How to Diagnose Dizziness

Diagnosing your type of dizziness is often a matter of ruling out the severe causes of dizziness and ruling in the benign causes, to determine if physical therapy is your best option for care. A CityPT will discuss your medical history, how the dizziness started, what provokes it, and other recent events in your life. They will then discuss how it is impacting your lifestyle and develop a treatment program to return you to function.

During the initial exam, you can expect:

  • An in-depth review of medical history, symptoms, and activity levels
  • An assessment of risk factors for severe causes of dizziness
  • A physical examination of neck structures and range of motion
  • Eye tracking tests
  • Head movement analysis specific to the vestibular system
  • Posture and gait analysis

What to Expect from Physical Therapy

If you are diagnosed with a benign cause of dizziness, your physical therapist will work with you to develop a treatment plan.

The first step to treat benign paroxysmal positional vertigo (BPPV) is to complete position specific maneuvers for the vestibular system and resolve your symptoms.

The next step for treating BPPV is to address other benign causes of dizziness6 and practice adaptation exercises with a vestibular rehabilitation (VR) focus. These exercise are meant to improve your symptoms but not to push you far enough that you are too dizzy to complete your day. You can think of this as recalibrating your nervous system.

As your CityPT observes goal progress on your Dashboard, they will then progress you into more advanced VR programs appropriate for your prior activity levels. This will likely include a gradual increase in the frequency, duration, and intensity of your activities.

As you return to your normal activities you can expect guidance on:

  • Calming your dizziness
  • Adjusting your activity levels and visual inputs to decrease the neural stimulation throughout your day
  • Using assistive devices, if appropriate, to prevent falls

What If Conservative Treatment Doesn't Work?

If conservative care for dizziness does not work:

  • Consult with an optometrist to further assess your vision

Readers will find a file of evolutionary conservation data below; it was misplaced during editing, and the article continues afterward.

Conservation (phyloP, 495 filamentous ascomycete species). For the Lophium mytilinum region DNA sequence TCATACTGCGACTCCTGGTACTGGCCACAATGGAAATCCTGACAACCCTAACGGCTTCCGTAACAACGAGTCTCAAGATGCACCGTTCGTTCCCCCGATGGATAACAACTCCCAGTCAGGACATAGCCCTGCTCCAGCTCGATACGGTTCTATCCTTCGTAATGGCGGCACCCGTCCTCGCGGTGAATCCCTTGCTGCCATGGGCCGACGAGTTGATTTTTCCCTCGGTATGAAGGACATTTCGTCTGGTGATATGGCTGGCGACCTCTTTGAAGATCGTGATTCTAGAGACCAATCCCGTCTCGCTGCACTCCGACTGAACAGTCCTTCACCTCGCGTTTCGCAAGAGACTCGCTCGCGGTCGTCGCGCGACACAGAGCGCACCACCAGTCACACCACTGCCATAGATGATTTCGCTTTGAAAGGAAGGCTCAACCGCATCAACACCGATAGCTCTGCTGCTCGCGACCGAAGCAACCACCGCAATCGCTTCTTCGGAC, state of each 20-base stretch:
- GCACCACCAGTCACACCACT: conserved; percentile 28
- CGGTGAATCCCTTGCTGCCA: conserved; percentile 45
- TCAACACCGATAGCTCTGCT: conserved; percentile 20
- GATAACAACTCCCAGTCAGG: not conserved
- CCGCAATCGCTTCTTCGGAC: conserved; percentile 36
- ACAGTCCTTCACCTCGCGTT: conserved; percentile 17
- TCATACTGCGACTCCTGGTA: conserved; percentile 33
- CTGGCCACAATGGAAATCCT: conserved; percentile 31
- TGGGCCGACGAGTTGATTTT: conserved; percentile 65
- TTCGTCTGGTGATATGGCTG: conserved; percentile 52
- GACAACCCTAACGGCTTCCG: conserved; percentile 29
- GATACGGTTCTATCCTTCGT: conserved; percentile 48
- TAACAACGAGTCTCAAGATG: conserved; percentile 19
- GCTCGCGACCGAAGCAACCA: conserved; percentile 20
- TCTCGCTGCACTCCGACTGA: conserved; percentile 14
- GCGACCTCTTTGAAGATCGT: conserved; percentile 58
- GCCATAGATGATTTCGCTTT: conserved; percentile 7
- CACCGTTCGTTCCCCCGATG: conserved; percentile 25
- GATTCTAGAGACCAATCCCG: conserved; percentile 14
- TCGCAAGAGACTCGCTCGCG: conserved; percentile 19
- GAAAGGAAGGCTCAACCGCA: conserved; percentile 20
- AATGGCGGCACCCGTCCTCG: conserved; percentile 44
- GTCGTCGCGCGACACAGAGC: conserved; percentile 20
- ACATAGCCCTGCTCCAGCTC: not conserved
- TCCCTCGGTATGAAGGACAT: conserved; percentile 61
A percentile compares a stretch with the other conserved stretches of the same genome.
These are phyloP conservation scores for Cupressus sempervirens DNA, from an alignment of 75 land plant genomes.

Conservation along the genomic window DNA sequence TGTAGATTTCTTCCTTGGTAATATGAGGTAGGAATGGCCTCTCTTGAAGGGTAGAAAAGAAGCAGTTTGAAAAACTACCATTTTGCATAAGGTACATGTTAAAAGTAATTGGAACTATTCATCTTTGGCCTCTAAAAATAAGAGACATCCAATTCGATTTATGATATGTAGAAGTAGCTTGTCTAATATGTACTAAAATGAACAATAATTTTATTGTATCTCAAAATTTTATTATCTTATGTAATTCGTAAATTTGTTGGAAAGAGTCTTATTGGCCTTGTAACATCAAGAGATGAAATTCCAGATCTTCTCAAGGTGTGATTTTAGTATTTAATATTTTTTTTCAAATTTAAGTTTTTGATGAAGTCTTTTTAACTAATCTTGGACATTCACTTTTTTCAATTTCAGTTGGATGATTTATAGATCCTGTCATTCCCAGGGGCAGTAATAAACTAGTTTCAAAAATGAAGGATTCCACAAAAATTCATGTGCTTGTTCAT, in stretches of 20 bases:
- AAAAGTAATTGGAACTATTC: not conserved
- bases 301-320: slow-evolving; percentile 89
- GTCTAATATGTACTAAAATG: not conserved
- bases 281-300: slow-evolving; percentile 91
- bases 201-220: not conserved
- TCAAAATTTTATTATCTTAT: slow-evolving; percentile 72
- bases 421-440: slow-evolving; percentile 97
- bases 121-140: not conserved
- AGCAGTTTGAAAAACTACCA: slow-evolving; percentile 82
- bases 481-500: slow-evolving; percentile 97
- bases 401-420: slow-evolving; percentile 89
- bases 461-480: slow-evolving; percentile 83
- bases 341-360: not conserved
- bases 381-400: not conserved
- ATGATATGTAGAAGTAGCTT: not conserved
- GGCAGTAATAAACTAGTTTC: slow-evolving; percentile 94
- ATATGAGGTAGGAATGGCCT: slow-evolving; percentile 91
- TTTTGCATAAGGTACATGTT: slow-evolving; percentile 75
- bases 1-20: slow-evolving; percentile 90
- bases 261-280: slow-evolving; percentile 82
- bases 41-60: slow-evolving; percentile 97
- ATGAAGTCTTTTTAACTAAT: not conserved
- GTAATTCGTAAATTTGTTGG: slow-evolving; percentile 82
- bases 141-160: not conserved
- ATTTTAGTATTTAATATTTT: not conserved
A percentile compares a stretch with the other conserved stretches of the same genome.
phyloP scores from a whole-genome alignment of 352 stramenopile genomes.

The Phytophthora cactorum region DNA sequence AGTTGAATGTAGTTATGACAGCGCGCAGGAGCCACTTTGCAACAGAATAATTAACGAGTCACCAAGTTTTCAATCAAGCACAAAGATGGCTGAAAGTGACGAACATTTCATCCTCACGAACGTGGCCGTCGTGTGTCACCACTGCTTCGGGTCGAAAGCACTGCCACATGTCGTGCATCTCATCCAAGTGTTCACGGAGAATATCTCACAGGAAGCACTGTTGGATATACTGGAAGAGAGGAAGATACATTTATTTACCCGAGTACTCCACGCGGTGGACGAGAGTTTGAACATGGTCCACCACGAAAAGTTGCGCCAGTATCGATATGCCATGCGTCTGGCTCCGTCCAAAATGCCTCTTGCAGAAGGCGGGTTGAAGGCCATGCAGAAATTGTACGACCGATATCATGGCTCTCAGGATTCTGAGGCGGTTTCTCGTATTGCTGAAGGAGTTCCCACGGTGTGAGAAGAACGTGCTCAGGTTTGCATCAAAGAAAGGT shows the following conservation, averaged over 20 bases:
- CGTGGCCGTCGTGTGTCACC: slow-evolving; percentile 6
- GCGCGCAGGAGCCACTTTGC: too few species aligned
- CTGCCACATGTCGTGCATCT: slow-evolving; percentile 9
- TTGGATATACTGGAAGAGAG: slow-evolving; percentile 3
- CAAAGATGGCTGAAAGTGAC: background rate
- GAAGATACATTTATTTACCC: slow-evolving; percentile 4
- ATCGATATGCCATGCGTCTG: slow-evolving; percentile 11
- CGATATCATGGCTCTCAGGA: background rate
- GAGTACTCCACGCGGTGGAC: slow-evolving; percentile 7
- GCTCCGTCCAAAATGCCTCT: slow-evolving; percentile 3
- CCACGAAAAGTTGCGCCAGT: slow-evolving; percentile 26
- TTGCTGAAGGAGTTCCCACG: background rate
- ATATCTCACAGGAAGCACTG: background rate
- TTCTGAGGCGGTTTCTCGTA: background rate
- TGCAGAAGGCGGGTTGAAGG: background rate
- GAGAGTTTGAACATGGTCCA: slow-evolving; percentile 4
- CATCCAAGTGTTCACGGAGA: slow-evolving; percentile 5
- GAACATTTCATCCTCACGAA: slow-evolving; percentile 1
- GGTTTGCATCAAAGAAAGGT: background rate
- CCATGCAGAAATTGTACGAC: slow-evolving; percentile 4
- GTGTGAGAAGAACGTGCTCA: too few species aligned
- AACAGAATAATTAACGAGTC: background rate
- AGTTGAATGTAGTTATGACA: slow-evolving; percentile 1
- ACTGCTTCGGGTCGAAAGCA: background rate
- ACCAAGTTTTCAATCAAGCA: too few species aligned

• Consult with a physician to rule out possible infections or other medical causes
  • Modify your environment to decrease the aggravating stimuli

How Do I Prevent Dizziness?

Since there is no definitive cause for BPPV or vestibulo-ocular dysregulation, it is hard to prevent. To prevent the serious causes of dizziness try these strategies:

  • Stay hydrated
  • Develop and maintain an active lifestyle for enhanced cardiovascular health
  • Eat a balanced diet

Is it Time to Seek Treatment?

There are many videos available on the internet for treatment of vertigo, but if you perform them incorrectly they can actually make your condition worse and increase the length and severity of your symptoms. Paradoxically, your risk of falls may also increase as you inadvertently limit the activities that provoke symptoms.

Our CityPT physical therapists thoroughly assess and treat dizziness. At the end of your evaluation you will know why you are dizzy, what to do about it, and if you need to seek additional health care providers.

This guide is intended for informational purposes only. We are not providing legal or medical advice and this guide does not create a provider-patient relationship. Do not rely upon this guide (or any guide) for medical information. Always seek the help of a qualified medical professional who has assessed you and understands your condition.

References


  1. Molnar A, Mcgee S. Diagnosing and Treating Dizziness. 2014. doi:10.1016/j.mcna.2014.01.014
  2. Post RE, Dickerson LM. Dizziness: A diagnostic approach. Am Fam Physician. 2010;82(4):361-368. www.aafp.org/afp. Accessed July 24, 2022.
  3. Dizzy Definition & Meaning - Merriam-Webster. https://www.merriam-webster.com/dictionary/dizzy#medicalDictionary. Accessed July 24, 2022.
  4. Herr RD, Zun L, Mathews JJ. A directed approach to the dizzy patient. Ann Emerg Med. 1989;18(6):664-672. doi:10.1016/s0196-0644(89)80524-4
  5. Simocel, Lucinda & Bittar, Roseli & Sznifer, Juliana. (2008). Adaptation Exercises of Vestibulo-ocular Reflex on Balance in the Elderly. Intl. Arch. Otorhinolaryngol.. 12. 183-188.